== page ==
# Zettelkasten work - literature-driven and problem-driven

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• I’m confused because in social science research, the literature driven ZK stems from looking at existing literature to answer a question/solve a problem. Luhmann even mentions this in his essay on reading

“One possibility is to remember names: Marx, Freud, Giddens, Bourdieu, etc. Obviously most knowledge can also be ordered by names, eventually also by names of theories such as social phenomenology, theory of reception in the literary disciplines, etc. Even introductions to sociology and basic texts are conceived in this way. What one cannot learn from such works, however, are conceptual connections and especially the nature of the problems that these texts try to solve.”

Seems like one in the same. I guess it’s true that initial first part of formulating a problem isn’t discussed a whole lot.

• This discussion has brought me to the insight that constructing a dichotomy between literature-driven ZK work and "X-driven ZK work", where X may stand for problems or purposes or idea generation or other driving concepts is of limited value.
("Finally", as readers and writers in this forum will think - again, my apologies.)

• It could be more productive to ask "What are the purposes you want to follow with your ZK work?" and "What practices and processes and tools can you use to follow your purposes?".
From this perspective, it still seems to me that some purposes and some processes are covered extremely well in the existing discussions about ZK work, while others are fringe topics at best.

• I wonder if meaningful things can be said about the merits of different purposes P and Q or about the effectiveness and efficiency of specific processes A and B in following a purpose.
Let's focus on processes for a moment. In my present mood of rebellion against ZK orthodoxy, it seems to me that a process A like having insights from ZK work by finding previously unseen connections between notes and concepts, and a process B like methodically testing negations of existing concepts will produce fairly different results.
In addition, these processes arguably have very different pros and cons, like process A leading to much more solid and cross-connected knowledge with a higher risk of staying within the boundaries of established ideas, and process B having a higher chance of producing original ideas, with a massive risk of producing no relevant useful ideas at all.
Individual ZK workers can make an informed choice and allocate their time budget between different processes.

• @thomasteepe said:

• This discussion has brought me to the insight that constructing a dichotomy between literature-driven ZK work and "X-driven ZK work", where X may stand for problems or purposes or idea generation or other driving concepts is of limited value.
("Finally", as readers and writers in this forum will think - again, my apologies.)

I'm afraid I have to disagree. There is a difference, a sliding scale, a spectrum in ZK work focused on literature, just as there is a spectrum of other types of "X-driven ZK work." Moving my skills "up" the scales is a goal, and it is always possible to move on the scale. I have to be vigilant that I don't backslide. Thinking and writing about the processes used in ZK work help clarify meaning. Some processes are counterproductive to our goals and there is a good chance we are blind to this.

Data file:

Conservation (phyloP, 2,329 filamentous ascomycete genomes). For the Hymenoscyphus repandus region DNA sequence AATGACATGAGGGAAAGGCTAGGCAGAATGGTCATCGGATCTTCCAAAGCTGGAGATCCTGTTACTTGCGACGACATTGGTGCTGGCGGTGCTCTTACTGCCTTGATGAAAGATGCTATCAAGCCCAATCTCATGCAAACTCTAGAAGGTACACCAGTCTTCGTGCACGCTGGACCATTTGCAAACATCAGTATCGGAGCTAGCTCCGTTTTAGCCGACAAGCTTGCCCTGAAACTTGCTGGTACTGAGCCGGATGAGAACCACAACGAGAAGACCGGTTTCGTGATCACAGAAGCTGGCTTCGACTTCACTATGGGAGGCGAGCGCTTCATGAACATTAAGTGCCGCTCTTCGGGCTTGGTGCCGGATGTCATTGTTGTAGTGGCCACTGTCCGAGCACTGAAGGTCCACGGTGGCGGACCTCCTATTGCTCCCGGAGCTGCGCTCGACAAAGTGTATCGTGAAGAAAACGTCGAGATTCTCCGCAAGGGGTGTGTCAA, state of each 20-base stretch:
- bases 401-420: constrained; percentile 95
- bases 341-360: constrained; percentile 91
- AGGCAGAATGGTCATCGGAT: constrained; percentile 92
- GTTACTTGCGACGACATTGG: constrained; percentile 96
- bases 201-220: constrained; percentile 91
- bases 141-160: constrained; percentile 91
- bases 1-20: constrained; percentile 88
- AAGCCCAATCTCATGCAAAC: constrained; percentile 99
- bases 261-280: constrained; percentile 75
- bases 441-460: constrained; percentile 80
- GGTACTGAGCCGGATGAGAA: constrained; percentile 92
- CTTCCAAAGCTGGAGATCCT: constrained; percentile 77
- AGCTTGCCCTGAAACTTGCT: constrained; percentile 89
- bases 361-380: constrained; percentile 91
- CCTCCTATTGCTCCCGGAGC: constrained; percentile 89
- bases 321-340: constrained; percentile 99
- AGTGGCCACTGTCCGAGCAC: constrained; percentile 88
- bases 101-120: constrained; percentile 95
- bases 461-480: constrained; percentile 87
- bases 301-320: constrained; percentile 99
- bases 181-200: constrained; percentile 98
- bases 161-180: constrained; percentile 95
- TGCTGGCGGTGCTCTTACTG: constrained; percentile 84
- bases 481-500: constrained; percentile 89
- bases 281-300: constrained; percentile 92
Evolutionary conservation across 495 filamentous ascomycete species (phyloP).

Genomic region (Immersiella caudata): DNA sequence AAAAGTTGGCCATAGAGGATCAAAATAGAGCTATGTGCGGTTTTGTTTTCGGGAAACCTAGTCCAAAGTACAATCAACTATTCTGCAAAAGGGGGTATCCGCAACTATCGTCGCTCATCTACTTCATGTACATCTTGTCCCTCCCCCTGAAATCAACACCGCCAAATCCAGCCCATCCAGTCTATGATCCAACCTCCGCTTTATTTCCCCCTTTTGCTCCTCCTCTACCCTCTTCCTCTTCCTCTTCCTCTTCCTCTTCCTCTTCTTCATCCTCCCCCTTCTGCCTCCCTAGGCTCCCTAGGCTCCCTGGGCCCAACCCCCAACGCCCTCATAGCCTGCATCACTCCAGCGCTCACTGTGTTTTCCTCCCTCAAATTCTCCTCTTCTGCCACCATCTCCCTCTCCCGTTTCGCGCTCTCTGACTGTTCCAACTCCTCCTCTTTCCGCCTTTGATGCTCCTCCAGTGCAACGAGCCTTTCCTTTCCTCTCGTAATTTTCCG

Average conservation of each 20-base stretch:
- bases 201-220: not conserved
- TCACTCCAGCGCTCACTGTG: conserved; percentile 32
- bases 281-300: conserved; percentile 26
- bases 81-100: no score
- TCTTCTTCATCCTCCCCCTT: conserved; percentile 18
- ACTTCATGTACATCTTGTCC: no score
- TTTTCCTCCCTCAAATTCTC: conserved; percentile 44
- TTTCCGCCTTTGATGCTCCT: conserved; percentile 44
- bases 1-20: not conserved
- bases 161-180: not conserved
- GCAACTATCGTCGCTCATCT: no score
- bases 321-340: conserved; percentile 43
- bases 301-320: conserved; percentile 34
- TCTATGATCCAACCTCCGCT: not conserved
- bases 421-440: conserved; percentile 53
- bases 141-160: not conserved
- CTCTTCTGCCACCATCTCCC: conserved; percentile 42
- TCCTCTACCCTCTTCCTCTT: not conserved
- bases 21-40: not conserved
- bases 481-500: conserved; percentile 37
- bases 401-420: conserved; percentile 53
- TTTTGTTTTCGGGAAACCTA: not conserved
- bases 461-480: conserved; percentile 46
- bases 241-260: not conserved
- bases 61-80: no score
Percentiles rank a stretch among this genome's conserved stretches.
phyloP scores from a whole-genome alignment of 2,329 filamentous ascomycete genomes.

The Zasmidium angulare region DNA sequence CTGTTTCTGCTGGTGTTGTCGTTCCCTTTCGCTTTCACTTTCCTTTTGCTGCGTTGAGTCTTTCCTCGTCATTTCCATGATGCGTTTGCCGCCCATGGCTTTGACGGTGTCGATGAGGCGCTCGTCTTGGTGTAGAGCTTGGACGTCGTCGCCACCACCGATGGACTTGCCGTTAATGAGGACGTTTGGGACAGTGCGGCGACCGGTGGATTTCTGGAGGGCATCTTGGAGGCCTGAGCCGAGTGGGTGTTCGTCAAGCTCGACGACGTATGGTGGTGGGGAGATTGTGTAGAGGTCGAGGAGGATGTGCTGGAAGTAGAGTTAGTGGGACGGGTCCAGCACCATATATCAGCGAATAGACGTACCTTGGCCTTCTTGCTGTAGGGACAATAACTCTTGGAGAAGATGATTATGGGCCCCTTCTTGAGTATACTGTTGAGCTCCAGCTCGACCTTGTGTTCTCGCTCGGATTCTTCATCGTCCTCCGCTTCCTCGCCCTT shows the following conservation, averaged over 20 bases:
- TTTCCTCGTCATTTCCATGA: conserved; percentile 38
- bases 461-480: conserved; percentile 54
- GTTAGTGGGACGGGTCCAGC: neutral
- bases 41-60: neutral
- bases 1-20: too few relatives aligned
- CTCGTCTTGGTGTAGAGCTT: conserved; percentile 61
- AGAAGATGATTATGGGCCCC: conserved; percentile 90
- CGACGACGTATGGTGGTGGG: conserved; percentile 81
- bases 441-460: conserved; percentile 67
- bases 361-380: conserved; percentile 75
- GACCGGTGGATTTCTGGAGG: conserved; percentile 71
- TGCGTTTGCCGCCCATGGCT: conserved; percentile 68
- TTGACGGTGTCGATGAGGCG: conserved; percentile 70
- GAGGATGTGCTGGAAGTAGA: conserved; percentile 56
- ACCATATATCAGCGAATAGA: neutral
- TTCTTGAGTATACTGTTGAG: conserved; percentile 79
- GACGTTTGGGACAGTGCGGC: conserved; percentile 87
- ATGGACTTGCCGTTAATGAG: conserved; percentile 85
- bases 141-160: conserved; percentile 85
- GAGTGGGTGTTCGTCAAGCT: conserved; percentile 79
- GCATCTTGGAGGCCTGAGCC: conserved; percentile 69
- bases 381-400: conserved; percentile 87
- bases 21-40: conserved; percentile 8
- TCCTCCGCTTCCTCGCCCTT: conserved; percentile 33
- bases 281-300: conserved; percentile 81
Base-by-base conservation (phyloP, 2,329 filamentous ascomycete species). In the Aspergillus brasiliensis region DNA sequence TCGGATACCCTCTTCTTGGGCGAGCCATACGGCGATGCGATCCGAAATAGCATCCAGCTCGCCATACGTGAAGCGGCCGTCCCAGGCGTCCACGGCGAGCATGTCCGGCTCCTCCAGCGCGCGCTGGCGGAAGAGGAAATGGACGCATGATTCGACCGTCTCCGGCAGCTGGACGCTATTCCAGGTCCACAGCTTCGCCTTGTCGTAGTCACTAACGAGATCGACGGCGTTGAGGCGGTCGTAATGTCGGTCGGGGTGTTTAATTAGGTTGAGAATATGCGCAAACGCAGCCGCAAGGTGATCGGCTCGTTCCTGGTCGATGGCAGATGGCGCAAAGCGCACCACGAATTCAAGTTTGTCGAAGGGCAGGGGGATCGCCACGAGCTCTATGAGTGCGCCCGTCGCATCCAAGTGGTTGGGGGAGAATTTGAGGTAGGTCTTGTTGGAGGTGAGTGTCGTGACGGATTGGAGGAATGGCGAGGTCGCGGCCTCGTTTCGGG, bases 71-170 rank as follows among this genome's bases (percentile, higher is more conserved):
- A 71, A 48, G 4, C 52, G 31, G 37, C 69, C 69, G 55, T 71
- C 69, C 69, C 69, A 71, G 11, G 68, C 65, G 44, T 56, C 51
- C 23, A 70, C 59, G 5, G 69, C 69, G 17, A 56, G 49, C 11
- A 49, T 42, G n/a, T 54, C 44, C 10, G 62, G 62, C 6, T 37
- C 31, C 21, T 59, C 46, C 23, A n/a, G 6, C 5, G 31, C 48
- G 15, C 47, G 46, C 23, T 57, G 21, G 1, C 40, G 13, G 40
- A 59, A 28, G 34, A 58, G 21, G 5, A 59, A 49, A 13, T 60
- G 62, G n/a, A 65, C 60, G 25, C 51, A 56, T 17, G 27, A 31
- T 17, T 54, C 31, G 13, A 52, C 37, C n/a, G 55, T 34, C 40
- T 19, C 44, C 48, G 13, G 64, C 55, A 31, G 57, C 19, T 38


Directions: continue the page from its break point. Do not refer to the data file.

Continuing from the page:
• It could be more productive to ask "What are the purposes you want to follow with your ZK work?" and "What practices and processes and tools can you use to follow your purposes?".
From this perspective, it still seems to me that some purposes and some processes are covered extremely well in the existing discussions about ZK work, while others are fringe topics at best.

Yes, congratulations you've touched on a "fringe" topic.

• I wonder if meaningful things can be said about the merits of different purposes P and Q or about the effectiveness and efficiency of specific processes A and B in following a purpose.

If nothing meaningful can be said, the comparison between A and B is meaningless. By the way, who are P and Q? But I think this is incorrect. We can say something meaningful about the merits of a specific purpose in a given time and space, and the efficiency of specific processes can be objectively evaluated. Generalities don't work here. Doing this in public, exposed to smart people is the best approach.

Let's focus on processes for a moment. In my present mood of rebellion against ZK orthodoxy, it seems to me that a process A like having insights from ZK work by finding previously unseen connections between notes and concepts, and a process B like methodically testing negations of existing concepts will produce fairly different results.

Yes, two different processes will likely produce two different outcomes, but it's not guaranteed.

Tell me more about "testing negations of existing concepts" as a process applied to ZK work. What does negation mean in this context?

In addition, these processes arguably have very different pros and cons, like process A leading to much more solid and cross-connected knowledge with a higher risk of staying within the boundaries of established ideas, and process B having a higher chance of producing original ideas, with a massive risk of producing no relevant useful ideas at all.
Individual ZK workers can make an informed choice and allocate their time budget between different processes.

Someone smarter than I said, don't fool yourself, and you are the easiest one to fool. I don't trust myself to make the best choice on which process path to follow. Likely it is a blend of building a solid, cross-connected ZK and ideation. Each process likely supporting the other. The way forward is to think/write about these things and see what develops.